Grant Tennille, executive director of the Arkansas Economic Development Commission, says if Arkansas lawmakers don't move forward on the $1.1 billion Big River Steel superproject, it will kill the deal. He also was asked if turning the project down would diminish the ability of Arkansas to recruit similar projects in the future.
Grant Tennille, executive director of the Arkansas Economic Development Commission, says if Arkansas lawmakers don’t move forward on the $1.1 billion Big River Steel superproject, it will kill the deal. He also was asked if turning the project down would diminish the ability of Arkansas to recruit similar projects in the future.
“It largely depends on the outcome of some of these hearings we have coming up,” Tennille said. “It’s certainly understandable if, based on factual evidence and sound economic theory, that we take a pass. If we send the message to the world that we are intolerant of any risk at all, I don’t think we’ll get an opportunity to look at another project.”
Wal-Mart expects bigger loss from bribery probe
Wal-Mart Stores Inc. said it incurred $157 million in expenses during fiscal 2013 relating to the ongoing investigations linked to alleged violations of the Foreign Corrupt Practices Act in several of its international markets. The retailer expects those costs will escalate as the investigation has expanded from Mexico and now includes probes in Brazil, India and China.
Wal-Mart to test lockers for online orders
Wal-Mart officials on Tuesday announced plans to begin testing the use of self-service storage lockers in a limited number of the stores this summer. Neil Ashe, CEO of Wal-Mart’s e-commerce unit, made the announcement to a group of reporters at an e-commerce media day in San Bruno, Calif., on Tuesday.
With more than 4,000 U.S. locations, Wal-Mart has a clear advantage for rapid order fulfillment if details are worked out and the entire store network is involved in the locker model. Many of those stores are also open 24 hours a day, which provides more convenience for shoppers.
State Medicaid officials calculate $670 million in savings over decade
New numbers released from the Department of Human Services indicate the private insurance option being considered by lawmakers could save the state $670 million over the next decade.
On Wednesday, DHS released actuarial figures that show the private option would save an estimated $30.7 million in FY 2014, $151.3 million in FY 2015, and $176.4 million in FY 2016.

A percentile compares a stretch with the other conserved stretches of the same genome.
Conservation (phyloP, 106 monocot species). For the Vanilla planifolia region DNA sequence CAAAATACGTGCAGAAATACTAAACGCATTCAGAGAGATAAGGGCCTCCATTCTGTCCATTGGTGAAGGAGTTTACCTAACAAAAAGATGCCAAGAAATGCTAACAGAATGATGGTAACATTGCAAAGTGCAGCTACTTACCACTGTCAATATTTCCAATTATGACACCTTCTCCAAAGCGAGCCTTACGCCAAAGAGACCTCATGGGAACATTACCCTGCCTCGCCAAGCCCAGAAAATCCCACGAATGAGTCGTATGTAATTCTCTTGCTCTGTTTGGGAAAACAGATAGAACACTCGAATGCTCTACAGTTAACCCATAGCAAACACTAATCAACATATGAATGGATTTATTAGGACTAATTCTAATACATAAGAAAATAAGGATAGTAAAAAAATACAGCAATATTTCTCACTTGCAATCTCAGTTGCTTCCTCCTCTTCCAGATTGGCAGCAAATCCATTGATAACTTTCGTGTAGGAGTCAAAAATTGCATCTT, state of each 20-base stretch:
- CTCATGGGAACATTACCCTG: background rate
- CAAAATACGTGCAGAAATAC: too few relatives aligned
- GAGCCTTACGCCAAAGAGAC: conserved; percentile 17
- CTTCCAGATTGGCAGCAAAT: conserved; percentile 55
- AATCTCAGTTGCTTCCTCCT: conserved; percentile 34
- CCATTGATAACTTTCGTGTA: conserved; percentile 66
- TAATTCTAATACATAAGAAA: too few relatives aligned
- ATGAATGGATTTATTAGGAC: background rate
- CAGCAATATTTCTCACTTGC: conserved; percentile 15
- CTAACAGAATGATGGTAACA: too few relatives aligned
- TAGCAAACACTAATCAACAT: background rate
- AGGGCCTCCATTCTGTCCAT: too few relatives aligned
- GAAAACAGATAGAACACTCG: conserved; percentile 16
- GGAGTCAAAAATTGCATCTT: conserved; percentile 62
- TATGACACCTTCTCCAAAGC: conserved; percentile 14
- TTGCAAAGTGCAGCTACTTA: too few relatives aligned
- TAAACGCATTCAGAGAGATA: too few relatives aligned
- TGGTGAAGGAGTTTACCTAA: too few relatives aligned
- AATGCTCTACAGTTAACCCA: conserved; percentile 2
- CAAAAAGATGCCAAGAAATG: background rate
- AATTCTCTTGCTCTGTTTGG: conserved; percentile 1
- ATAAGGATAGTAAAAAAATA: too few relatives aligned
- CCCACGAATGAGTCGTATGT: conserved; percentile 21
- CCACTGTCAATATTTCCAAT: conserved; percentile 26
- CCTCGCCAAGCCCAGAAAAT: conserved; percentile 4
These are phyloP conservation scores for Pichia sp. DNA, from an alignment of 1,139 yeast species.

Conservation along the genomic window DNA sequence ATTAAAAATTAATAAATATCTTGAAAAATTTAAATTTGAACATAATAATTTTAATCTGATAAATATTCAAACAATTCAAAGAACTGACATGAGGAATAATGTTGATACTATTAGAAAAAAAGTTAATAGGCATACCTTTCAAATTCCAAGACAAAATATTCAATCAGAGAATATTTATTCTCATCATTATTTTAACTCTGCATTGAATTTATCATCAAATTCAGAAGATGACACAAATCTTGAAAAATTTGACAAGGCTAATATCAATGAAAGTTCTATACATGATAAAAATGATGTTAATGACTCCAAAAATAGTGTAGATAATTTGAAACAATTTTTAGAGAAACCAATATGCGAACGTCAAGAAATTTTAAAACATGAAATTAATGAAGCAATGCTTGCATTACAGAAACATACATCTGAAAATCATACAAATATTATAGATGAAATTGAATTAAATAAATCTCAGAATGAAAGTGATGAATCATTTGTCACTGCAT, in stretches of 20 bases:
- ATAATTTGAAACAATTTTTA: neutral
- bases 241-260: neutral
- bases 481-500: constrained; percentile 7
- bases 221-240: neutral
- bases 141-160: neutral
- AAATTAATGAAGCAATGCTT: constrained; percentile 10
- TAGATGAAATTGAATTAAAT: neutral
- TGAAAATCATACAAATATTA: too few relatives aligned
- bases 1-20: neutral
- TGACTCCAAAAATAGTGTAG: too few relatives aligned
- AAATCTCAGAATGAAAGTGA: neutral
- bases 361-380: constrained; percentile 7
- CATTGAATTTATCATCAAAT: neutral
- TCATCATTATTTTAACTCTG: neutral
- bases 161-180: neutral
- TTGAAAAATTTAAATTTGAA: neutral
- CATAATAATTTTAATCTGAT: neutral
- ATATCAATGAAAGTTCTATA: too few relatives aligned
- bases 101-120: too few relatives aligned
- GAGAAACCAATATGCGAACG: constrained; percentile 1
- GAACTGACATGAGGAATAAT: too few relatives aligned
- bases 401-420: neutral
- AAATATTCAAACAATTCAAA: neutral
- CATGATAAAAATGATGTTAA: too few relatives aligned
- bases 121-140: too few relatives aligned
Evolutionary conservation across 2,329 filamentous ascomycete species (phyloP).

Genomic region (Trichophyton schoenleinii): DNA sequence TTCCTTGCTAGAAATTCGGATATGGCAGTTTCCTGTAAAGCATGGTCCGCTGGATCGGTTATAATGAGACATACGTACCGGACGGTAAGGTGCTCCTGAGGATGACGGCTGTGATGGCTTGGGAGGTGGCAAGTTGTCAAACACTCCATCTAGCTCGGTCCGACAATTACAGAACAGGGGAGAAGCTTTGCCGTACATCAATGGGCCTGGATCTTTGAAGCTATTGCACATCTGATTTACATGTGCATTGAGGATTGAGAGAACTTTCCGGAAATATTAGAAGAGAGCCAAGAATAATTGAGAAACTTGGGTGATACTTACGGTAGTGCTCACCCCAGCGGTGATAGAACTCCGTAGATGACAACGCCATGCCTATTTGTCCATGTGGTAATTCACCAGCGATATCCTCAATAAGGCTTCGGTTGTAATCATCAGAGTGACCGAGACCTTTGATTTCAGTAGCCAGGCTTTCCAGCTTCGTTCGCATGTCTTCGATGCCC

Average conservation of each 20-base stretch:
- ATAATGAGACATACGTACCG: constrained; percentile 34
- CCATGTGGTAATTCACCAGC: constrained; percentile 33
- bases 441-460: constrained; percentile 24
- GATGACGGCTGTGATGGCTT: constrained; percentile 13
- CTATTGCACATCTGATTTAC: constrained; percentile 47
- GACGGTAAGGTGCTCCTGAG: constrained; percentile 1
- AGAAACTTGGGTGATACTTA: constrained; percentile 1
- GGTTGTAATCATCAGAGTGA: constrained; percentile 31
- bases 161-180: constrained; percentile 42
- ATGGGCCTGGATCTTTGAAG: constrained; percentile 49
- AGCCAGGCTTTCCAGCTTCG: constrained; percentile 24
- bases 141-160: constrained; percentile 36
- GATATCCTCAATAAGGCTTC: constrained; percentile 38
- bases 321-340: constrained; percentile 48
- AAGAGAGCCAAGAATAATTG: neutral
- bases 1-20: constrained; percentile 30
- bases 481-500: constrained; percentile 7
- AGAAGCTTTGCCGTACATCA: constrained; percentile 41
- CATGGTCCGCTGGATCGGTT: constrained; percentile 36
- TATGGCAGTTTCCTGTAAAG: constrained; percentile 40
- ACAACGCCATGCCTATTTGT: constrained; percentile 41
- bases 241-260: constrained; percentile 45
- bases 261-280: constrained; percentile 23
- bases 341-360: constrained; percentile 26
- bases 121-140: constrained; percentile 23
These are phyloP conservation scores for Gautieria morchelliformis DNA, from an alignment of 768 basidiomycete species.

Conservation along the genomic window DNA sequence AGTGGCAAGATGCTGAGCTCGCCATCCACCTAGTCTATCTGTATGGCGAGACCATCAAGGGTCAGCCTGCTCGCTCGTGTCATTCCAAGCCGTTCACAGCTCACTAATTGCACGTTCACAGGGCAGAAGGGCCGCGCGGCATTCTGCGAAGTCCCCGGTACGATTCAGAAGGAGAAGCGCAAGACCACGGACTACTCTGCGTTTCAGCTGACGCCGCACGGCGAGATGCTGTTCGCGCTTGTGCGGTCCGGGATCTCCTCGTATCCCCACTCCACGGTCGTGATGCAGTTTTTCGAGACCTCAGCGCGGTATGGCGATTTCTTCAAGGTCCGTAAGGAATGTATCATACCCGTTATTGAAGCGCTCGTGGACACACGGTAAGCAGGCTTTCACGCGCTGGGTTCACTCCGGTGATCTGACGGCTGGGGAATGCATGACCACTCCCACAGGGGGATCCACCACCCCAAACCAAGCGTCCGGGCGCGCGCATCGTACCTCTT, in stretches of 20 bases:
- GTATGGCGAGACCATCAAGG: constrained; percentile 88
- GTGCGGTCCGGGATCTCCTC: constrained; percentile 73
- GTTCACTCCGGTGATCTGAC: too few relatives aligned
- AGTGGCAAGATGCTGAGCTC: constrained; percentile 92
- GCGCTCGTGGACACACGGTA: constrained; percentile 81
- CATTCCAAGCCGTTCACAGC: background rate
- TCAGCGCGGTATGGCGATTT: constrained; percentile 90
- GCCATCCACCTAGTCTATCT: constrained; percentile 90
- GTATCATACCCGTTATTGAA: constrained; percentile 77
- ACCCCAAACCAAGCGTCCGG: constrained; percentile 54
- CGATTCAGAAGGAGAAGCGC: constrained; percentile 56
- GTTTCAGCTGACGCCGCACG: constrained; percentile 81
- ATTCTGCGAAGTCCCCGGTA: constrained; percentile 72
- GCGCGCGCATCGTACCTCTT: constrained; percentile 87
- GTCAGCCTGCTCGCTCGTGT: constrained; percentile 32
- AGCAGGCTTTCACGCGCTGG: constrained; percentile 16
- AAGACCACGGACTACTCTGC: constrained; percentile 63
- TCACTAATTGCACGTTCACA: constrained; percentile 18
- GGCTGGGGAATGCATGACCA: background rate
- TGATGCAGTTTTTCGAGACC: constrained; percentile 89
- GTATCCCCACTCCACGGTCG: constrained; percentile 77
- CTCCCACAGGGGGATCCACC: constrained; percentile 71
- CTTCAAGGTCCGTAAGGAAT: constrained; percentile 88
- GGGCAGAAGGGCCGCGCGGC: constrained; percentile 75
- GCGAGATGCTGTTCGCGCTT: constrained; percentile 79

Those three years account for the federal government’s 100 percent commitment to fund Medicaid expansion, which Arkansas lawmakers have received permission to shift into subsidized health insurance plans for low-income workers in a forthcoming insurance exchange.
After year three, the state of Arkansas must gradually pick up the tab for a portion of the Medicaid expansion dollars, eventually a 10 percent cost-share by FY 2023.
State Chamber/AIA endorse private option path
The Arkansas State Chamber of Commerce/Associated Industries of Arkansas are throwing their weight behind the “private option” plan to move Medicaid expansion dollars into a legislative plan that would subsidize health insurance for low-income workers in a forthcoming insurance exchange.
The State Chamber and AIA are among the most influential business lobbying groups at the state capitol and represent major employers and mid-size and small businesses across Arkansas.
Speaker Cater’s capital gain tax cut bill passes house committee
House Speaker Davy Carter (R-Cabot) received approval for his capital gains tax bill, HB 1966, which raises the exemption level on new and existing investments. The House Revenue and Tax Committee approved the measure on a voice vote on Tuesday afternoon.
The bill moves the capital gains tax exemption from 30 percent to 70 percent on two sets of investments. The first level of investment involves new investments starting July 1, 2013. The bill also moves the exemption level to 70 percent on existing investments in excess of $5 million.
The Department of Finance and Administration estimated that the tax cut would alter state revenues by $3.1 million in year one, $10 million in year two, $18.3 million in year three and $27.9 million in year four.
House tax panel approves income tax bracket reform measure
The Arkansas House Revenue and Tax committee also approved a change to the state’s income tax brackets, a move that could deplete state revenues by $57 million a year. HB 1585 by Rep. Charlie Collins (R-Fayetteville) would make changes to the personal income tax rates by elevating the top tax rate from $34,000 to $44,000 and then lowering the top tax bracket from 7 percent to 6.875 percent. HB 1585 also makes technical corrections to the lower income tax tables.
Steel processor bringing 40 jobs to Fort Smith
Atlanta-based Phoenix Metals Company plans to invest $12 million in a new 65,000-square-foot metal processing and service operation at Chaffee Crossing near Fort Smith. The project could employ up to 40 workers with an average wage of $15 per hour. Phoenix Metals, which uses advanced laser and other cutting machines, has 12 operations including a processing site in Russellville.
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Roby Brock, a freelance journalist based in Little Rock, writes weekly for the Arkansas News Bureau. His weekly television program airs at 10 p.m. Sundays in Central and Northwest Arkansas. His e-mail address is firstname.lastname@example.org; his Web site address is www.talkbusiness.